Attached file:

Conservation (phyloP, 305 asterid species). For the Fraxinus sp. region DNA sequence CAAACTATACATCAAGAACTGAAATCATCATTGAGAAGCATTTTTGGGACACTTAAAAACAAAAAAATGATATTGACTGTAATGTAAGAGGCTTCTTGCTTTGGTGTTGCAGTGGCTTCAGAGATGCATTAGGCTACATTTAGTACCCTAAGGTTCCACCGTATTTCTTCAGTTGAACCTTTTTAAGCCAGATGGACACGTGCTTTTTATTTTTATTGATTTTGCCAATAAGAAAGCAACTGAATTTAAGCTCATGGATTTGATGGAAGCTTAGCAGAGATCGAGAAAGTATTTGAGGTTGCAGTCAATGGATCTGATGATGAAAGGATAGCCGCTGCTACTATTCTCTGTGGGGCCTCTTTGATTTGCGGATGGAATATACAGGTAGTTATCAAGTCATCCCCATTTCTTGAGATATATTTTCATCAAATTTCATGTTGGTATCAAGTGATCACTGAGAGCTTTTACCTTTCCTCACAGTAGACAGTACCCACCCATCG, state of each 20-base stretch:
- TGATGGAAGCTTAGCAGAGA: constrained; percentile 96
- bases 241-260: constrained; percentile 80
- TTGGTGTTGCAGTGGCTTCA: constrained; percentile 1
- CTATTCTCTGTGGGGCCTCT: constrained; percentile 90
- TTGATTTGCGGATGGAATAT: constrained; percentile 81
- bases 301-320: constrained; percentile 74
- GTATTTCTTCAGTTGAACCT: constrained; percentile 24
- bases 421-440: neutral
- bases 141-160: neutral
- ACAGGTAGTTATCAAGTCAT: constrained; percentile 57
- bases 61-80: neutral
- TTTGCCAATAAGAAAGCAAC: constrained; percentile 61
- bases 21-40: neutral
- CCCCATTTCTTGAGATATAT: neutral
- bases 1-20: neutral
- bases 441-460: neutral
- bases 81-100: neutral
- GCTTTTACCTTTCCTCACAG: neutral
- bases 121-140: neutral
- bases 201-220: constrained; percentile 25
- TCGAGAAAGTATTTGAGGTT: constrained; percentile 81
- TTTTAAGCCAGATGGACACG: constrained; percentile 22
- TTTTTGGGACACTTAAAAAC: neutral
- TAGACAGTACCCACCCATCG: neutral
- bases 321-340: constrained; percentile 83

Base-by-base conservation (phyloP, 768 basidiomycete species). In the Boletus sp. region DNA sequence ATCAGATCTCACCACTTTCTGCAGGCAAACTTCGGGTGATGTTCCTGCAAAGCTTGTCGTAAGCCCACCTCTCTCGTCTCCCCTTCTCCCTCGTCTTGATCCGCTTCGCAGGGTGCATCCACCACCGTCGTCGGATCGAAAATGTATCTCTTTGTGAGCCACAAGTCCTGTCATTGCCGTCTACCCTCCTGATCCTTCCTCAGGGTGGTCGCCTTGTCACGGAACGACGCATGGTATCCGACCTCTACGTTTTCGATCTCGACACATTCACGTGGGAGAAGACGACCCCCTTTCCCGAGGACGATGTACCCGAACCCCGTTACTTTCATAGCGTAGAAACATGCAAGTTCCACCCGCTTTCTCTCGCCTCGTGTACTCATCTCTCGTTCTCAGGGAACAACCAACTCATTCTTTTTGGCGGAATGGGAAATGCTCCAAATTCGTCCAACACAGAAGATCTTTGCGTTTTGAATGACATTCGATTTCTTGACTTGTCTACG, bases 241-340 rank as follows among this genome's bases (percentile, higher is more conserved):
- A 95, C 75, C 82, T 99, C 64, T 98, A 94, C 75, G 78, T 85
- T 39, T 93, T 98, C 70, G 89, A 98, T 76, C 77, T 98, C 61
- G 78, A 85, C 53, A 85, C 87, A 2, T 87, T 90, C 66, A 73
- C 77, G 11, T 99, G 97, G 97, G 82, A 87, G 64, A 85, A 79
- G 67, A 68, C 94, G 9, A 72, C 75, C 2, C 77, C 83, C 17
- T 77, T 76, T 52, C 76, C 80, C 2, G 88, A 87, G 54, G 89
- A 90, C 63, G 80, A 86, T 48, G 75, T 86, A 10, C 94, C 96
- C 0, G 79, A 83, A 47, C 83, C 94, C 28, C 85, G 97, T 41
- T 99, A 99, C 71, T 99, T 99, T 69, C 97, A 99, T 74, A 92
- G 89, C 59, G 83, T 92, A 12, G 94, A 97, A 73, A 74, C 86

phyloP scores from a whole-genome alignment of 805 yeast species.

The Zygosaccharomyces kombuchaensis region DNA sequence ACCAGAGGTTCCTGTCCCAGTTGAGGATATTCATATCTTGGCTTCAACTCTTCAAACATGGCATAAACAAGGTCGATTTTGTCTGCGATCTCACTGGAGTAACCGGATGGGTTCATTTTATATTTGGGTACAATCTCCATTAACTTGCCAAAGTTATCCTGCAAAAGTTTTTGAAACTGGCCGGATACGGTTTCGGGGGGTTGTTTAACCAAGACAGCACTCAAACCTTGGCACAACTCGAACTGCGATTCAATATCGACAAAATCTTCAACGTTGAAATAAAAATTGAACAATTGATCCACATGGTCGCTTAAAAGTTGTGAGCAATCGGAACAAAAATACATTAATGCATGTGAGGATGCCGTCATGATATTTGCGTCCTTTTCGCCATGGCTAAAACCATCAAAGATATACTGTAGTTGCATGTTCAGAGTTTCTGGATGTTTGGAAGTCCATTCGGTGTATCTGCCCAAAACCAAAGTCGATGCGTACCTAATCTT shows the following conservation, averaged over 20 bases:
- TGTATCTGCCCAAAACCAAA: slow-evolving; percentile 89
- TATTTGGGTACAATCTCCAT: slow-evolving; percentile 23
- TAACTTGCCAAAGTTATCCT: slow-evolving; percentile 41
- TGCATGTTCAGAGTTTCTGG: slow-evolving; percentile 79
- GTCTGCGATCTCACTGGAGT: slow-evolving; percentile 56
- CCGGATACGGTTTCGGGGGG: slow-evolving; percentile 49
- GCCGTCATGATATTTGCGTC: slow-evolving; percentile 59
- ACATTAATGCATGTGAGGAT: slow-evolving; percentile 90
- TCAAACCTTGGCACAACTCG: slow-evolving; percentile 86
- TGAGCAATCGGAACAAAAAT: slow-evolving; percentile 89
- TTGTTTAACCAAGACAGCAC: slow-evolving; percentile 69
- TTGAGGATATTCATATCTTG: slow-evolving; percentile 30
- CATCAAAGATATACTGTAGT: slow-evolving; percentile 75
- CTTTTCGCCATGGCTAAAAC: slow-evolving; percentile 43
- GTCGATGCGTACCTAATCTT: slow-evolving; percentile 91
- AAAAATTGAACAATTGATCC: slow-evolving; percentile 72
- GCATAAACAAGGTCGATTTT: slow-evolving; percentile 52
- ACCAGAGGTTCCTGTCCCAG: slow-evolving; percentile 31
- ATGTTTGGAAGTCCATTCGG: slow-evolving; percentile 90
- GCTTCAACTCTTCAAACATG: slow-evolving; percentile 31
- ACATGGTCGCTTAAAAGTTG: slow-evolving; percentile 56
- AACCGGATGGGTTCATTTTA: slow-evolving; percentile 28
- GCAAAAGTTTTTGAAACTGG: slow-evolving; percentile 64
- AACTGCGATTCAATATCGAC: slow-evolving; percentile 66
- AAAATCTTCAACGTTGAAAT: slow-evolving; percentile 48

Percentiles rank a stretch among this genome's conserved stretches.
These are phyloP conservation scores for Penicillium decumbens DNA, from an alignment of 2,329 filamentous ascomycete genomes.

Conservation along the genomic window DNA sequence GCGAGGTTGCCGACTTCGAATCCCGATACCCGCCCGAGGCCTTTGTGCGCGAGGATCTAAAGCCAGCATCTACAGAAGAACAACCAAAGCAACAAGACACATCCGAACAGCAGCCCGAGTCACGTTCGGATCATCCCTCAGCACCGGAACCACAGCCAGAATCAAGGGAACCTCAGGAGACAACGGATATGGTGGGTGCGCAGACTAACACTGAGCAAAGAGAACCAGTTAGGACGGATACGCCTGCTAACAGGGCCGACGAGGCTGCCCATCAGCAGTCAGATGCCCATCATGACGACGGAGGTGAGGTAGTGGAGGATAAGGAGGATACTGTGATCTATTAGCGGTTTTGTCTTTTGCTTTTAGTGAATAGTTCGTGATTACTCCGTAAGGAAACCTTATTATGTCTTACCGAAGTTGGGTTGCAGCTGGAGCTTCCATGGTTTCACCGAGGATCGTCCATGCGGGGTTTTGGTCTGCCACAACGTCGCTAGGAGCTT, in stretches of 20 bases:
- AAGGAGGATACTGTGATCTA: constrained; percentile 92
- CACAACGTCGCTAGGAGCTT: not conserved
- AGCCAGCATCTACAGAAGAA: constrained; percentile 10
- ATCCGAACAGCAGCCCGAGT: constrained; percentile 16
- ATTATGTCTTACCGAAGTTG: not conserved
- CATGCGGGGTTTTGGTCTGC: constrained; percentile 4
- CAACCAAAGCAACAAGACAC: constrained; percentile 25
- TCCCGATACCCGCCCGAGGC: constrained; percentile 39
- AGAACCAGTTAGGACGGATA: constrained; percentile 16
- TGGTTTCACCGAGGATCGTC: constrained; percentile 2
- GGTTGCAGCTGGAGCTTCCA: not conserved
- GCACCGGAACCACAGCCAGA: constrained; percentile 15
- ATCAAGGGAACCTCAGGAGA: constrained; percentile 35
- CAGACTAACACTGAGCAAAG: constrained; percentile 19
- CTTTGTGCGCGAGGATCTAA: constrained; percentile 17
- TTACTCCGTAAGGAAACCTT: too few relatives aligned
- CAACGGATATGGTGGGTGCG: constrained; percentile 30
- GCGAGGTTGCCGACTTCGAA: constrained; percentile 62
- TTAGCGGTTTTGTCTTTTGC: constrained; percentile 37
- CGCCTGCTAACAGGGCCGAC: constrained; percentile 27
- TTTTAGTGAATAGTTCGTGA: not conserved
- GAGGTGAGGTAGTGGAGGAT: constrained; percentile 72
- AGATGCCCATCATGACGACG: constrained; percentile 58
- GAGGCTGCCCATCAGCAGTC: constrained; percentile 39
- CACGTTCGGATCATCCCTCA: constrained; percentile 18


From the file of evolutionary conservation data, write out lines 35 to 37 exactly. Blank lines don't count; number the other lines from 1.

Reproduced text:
- C 0, G 79, A 83, A 47, C 83, C 94, C 28, C 85, G 97, T 41
- T 99, A 99, C 71, T 99, T 99, T 69, C 97, A 99, T 74, A 92
- G 89, C 59, G 83, T 92, A 12, G 94, A 97, A 73, A 74, C 86